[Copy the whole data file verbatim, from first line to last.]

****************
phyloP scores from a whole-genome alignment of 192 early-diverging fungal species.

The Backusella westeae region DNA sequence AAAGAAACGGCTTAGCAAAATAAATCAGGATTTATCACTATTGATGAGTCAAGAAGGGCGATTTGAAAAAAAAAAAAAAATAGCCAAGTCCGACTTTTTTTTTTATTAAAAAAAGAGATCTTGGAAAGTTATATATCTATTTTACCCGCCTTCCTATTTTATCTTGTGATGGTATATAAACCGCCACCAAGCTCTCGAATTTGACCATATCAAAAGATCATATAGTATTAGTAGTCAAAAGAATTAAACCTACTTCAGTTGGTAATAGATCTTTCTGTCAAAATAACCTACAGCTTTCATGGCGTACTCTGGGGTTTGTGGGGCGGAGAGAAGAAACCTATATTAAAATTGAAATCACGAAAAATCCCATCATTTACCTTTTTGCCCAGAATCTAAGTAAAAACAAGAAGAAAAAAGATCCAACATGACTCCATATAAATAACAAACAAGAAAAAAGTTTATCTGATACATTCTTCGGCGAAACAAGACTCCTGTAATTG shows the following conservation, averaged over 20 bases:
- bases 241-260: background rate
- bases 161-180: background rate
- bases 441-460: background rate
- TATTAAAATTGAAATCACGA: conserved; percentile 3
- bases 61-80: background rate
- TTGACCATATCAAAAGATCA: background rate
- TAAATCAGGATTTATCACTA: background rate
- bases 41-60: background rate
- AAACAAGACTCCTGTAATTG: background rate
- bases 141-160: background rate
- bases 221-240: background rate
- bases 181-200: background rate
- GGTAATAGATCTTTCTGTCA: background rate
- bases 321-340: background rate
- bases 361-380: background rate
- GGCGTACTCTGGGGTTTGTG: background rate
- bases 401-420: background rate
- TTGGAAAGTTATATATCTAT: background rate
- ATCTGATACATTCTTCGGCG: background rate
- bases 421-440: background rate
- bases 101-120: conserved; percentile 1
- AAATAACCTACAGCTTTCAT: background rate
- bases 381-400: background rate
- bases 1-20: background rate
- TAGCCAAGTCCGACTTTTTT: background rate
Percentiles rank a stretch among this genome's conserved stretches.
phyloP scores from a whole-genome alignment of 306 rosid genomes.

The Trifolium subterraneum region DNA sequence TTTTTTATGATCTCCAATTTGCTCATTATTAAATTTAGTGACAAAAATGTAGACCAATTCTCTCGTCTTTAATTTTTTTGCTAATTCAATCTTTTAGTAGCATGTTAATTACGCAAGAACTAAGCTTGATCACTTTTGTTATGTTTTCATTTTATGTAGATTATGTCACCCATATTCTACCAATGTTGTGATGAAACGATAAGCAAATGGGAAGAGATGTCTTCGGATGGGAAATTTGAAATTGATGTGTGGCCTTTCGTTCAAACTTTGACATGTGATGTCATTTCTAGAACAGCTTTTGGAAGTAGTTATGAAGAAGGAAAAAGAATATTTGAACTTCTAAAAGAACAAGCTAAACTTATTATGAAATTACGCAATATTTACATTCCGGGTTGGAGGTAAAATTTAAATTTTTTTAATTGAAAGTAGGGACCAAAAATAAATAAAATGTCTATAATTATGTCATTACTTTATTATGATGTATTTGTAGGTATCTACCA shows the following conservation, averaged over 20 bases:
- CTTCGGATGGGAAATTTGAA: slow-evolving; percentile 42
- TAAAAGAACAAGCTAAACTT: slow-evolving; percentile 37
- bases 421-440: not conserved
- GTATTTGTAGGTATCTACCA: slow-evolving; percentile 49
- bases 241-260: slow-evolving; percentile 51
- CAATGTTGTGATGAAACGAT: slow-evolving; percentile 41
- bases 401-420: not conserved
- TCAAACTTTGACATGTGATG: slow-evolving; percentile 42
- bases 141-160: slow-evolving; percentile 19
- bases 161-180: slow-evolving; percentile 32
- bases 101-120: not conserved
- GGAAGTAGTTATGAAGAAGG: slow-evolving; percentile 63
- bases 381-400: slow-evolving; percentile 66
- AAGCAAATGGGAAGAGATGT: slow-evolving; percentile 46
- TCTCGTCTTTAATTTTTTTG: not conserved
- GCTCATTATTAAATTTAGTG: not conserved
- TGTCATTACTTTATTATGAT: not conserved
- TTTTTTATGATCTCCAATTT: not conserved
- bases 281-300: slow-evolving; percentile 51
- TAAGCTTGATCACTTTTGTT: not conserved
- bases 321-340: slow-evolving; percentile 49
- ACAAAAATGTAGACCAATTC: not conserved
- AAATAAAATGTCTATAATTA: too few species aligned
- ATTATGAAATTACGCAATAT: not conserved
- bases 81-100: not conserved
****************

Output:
phyloP scores from a whole-genome alignment of 192 early-diverging fungal species.

The Backusella westeae region DNA sequence AAAGAAACGGCTTAGCAAAATAAATCAGGATTTATCACTATTGATGAGTCAAGAAGGGCGATTTGAAAAAAAAAAAAAAATAGCCAAGTCCGACTTTTTTTTTTATTAAAAAAAGAGATCTTGGAAAGTTATATATCTATTTTACCCGCCTTCCTATTTTATCTTGTGATGGTATATAAACCGCCACCAAGCTCTCGAATTTGACCATATCAAAAGATCATATAGTATTAGTAGTCAAAAGAATTAAACCTACTTCAGTTGGTAATAGATCTTTCTGTCAAAATAACCTACAGCTTTCATGGCGTACTCTGGGGTTTGTGGGGCGGAGAGAAGAAACCTATATTAAAATTGAAATCACGAAAAATCCCATCATTTACCTTTTTGCCCAGAATCTAAGTAAAAACAAGAAGAAAAAAGATCCAACATGACTCCATATAAATAACAAACAAGAAAAAAGTTTATCTGATACATTCTTCGGCGAAACAAGACTCCTGTAATTG shows the following conservation, averaged over 20 bases:
- bases 241-260: background rate
- bases 161-180: background rate
- bases 441-460: background rate
- TATTAAAATTGAAATCACGA: conserved; percentile 3
- bases 61-80: background rate
- TTGACCATATCAAAAGATCA: background rate
- TAAATCAGGATTTATCACTA: background rate
- bases 41-60: background rate
- AAACAAGACTCCTGTAATTG: background rate
- bases 141-160: background rate
- bases 221-240: background rate
- bases 181-200: background rate
- GGTAATAGATCTTTCTGTCA: background rate
- bases 321-340: background rate
- bases 361-380: background rate
- GGCGTACTCTGGGGTTTGTG: background rate
- bases 401-420: background rate
- TTGGAAAGTTATATATCTAT: background rate
- ATCTGATACATTCTTCGGCG: background rate
- bases 421-440: background rate
- bases 101-120: conserved; percentile 1
- AAATAACCTACAGCTTTCAT: background rate
- bases 381-400: background rate
- bases 1-20: background rate
- TAGCCAAGTCCGACTTTTTT: background rate
Percentiles rank a stretch among this genome's conserved stretches.
phyloP scores from a whole-genome alignment of 306 rosid genomes.

The Trifolium subterraneum region DNA sequence TTTTTTATGATCTCCAATTTGCTCATTATTAAATTTAGTGACAAAAATGTAGACCAATTCTCTCGTCTTTAATTTTTTTGCTAATTCAATCTTTTAGTAGCATGTTAATTACGCAAGAACTAAGCTTGATCACTTTTGTTATGTTTTCATTTTATGTAGATTATGTCACCCATATTCTACCAATGTTGTGATGAAACGATAAGCAAATGGGAAGAGATGTCTTCGGATGGGAAATTTGAAATTGATGTGTGGCCTTTCGTTCAAACTTTGACATGTGATGTCATTTCTAGAACAGCTTTTGGAAGTAGTTATGAAGAAGGAAAAAGAATATTTGAACTTCTAAAAGAACAAGCTAAACTTATTATGAAATTACGCAATATTTACATTCCGGGTTGGAGGTAAAATTTAAATTTTTTTAATTGAAAGTAGGGACCAAAAATAAATAAAATGTCTATAATTATGTCATTACTTTATTATGATGTATTTGTAGGTATCTACCA shows the following conservation, averaged over 20 bases:
- CTTCGGATGGGAAATTTGAA: slow-evolving; percentile 42
- TAAAAGAACAAGCTAAACTT: slow-evolving; percentile 37
- bases 421-440: not conserved
- GTATTTGTAGGTATCTACCA: slow-evolving; percentile 49
- bases 241-260: slow-evolving; percentile 51
- CAATGTTGTGATGAAACGAT: slow-evolving; percentile 41
- bases 401-420: not conserved
- TCAAACTTTGACATGTGATG: slow-evolving; percentile 42
- bases 141-160: slow-evolving; percentile 19
- bases 161-180: slow-evolving; percentile 32
- bases 101-120: not conserved
- GGAAGTAGTTATGAAGAAGG: slow-evolving; percentile 63
- bases 381-400: slow-evolving; percentile 66
- AAGCAAATGGGAAGAGATGT: slow-evolving; percentile 46
- TCTCGTCTTTAATTTTTTTG: not conserved
- GCTCATTATTAAATTTAGTG: not conserved
- TGTCATTACTTTATTATGAT: not conserved
- TTTTTTATGATCTCCAATTT: not conserved
- bases 281-300: slow-evolving; percentile 51
- TAAGCTTGATCACTTTTGTT: not conserved
- bases 321-340: slow-evolving; percentile 49
- ACAAAAATGTAGACCAATTC: not conserved
- AAATAAAATGTCTATAATTA: too few species aligned
- ATTATGAAATTACGCAATAT: not conserved
- bases 81-100: not conserved